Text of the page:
Buying secondhand designer clothes has never been easier or more applicable to all budgets. The designer resale industry has grown massively since the recession and is expected to grow even more in the coming years. A report by ThredUp stated that in 10 years time resale will be bigger than fast-fashion!
Clearly, much of this reported growth is due to the internet boom, allowing sellers to connect with buyers all over the world. No longer is the second-hand market confined to wealthy pockets of the globe, but is now accessible globally. Equally, the market is potentially much larger than predicted given the number of outlets that may be unbeknown to the researchers or that are simply unquantifiable. No one, I presume is monitoring (yet) how many pre-loved designer pieces are passing through Instagram or Facebook sellers these days, nor car boot sales.
I’d like to share with you my pre-loved designer sources, what they’re best for and also how to avoid the pitfalls:
Consignment stores (dress agencies)
Beautiful stock, already evaluated for condition and often at very good prices can be found at most dress agencies across London, the U.K. and further afield. Since consignment stores tend to only take in season-appropriate clothes and shoes, you know whatever you buy will not sit in your wardrobe for long. I love them for expensive investment pieces such as handbags, coats and also evening gowns (particularly black tie) but they are also great for more casual pieces too.
Most of the best have their own Instagram feeds where they upload their best new items, top designer handbags fly off the shelf so it’s wise to follow your favourites in order to bag (pardon the pun) the best ones. Menswear is less common in dress agencies, though there are a handful which have a great selection such as Exclusivo in Hampstead or Storm in a Teacup in Stoke Newington.
Online consignment sites
Hardly Ever Worn It (HEWI), Vestiaire and Rebelle are some of my favourites. They typically have an excellent range of top designer and also more niche designer clothes, shoes, accessories and homeware. They have various ways of authenticating and evaluating the condition, Vestiaire and Rebelle’s in particular are very robust since they collect the items for quality control before sending out to you.
Vestiaire claims to have nearly 6,000 items added to the site everyday. If you’re not looking for anything specific, HEWI is my go-to as the stock is varied but not so large that browsing takes forever. I particularly like their pre-authenticated VIP section where you can claim combined postage if you buy more than one item and the items arrive incredibly quickly.
Vestiaire is brilliant too, especially for Chanel or Gucci bags and also if you’re looking for something specific since their platform is so large. They also have a ‘ready-to-ship’ collection of items stored at their HQ, which I recommend as due to their QC sites being limited to just the US and France, the delivery process can take many weeks in some cases.
Menswear is limited to Vestiaire and HEWI but the stock is plentiful and of extremely high quality.
Ebay, Depop, Etsy and Vinted
Before there were online consignment shops, there was eBay. Then Etsy, a brilliant site for small independent sellers to sell their wares in one place and Depop, an app which seeks to make selling clothes more of social experience, popped up over time. Now there’s even Vinted.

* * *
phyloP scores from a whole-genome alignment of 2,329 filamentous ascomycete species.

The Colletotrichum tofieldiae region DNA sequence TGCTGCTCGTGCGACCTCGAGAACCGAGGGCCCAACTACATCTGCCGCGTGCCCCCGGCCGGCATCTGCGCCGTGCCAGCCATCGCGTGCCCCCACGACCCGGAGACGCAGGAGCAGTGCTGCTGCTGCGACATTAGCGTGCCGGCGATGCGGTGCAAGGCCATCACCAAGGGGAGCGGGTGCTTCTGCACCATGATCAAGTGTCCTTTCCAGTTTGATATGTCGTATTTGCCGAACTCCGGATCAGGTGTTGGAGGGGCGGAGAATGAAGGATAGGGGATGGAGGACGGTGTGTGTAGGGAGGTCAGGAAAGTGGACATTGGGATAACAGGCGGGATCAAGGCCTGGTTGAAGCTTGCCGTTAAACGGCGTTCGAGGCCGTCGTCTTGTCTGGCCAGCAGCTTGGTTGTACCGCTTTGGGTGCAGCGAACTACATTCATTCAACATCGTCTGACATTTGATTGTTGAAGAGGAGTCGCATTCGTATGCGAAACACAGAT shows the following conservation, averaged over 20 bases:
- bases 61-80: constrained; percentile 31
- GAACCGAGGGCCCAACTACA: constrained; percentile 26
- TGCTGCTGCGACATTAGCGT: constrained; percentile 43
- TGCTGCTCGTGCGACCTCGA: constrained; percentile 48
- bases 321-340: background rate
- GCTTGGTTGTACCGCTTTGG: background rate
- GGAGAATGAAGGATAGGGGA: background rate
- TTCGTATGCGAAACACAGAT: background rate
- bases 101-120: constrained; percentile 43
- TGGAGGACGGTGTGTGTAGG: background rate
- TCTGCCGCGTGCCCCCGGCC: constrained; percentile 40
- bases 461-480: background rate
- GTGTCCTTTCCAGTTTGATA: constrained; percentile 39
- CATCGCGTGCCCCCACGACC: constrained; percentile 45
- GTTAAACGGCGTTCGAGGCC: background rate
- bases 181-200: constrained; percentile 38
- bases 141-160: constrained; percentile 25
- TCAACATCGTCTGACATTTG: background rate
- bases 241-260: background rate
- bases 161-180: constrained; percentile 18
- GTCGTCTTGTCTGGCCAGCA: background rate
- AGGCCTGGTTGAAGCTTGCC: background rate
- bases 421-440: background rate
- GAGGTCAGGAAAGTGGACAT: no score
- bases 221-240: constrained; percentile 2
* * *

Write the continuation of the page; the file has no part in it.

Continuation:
eBay may not always be the best place to sell your designer clothes anymore, but with a discerning eye and ability to ask the right questions, it’s still a great place to buy. I recommend only buying items up to a certain value and then using consignment stores/sites for more expensive purchases where authentication is necessary. Buy brands for which you know the size you typically take or ask for measurements first in order to make sure it fits when it arrives. Typing designer online sites such as Net a Porter or Matches Fashion in the search bar is also a good way of having a more general designer browse.
Etsy was traditionally brilliant for vintage shops (there are so many) but there are also some great pre-loved designer shops on there too.
Full-disclosure, I don’t love Depop as a seller but it’s growing as a platform and is always worth a poke around if you’re looking for some second-hand pieces.
Apart from the aforementioned Instagram accounts of the designer consignment stores – @rebound_store_, @dfl_london, @sign_ofthetimes, @deuxiemelondon to name but a few – I’d also suggest looking at Instagram more generally as a place to find the pre-loved designer sellers that have all the best bits. @onescoopstore run by Holly Watkins is one that I check every morning (UK time) for her new listings items some of which are stylish consignment pieces and some she finds on her travels. She has everything from Emilia Wickstead and Ganni to Chanel and Cos and UK postage is included in the price. @gingerkate_preloved_clothes is great too, she has everything from high street to designer. Another is @NW8closet which sells beautiful designer pieces via their online Instagram store and eBay.
They are brilliant, just make sure you check them over properly for any holes or stains and test the zips! Our Luxury Thrift Shop Guides will tell you where the best places are to go.
Yes, you heard that right – jumble sales they are not, well, mostly. Many stylists will take their sample items and other trendy London folk will sell their wardrobes in fields around the capital. Our favourites are in Dalston, Pimlico, Chiswick and Potters Bar. Every designer you see on all the above platforms can also just as easily be found at car boot sales. Check them over twice as long as you would normally and if in doubt of its authenticity, leave it on the rack.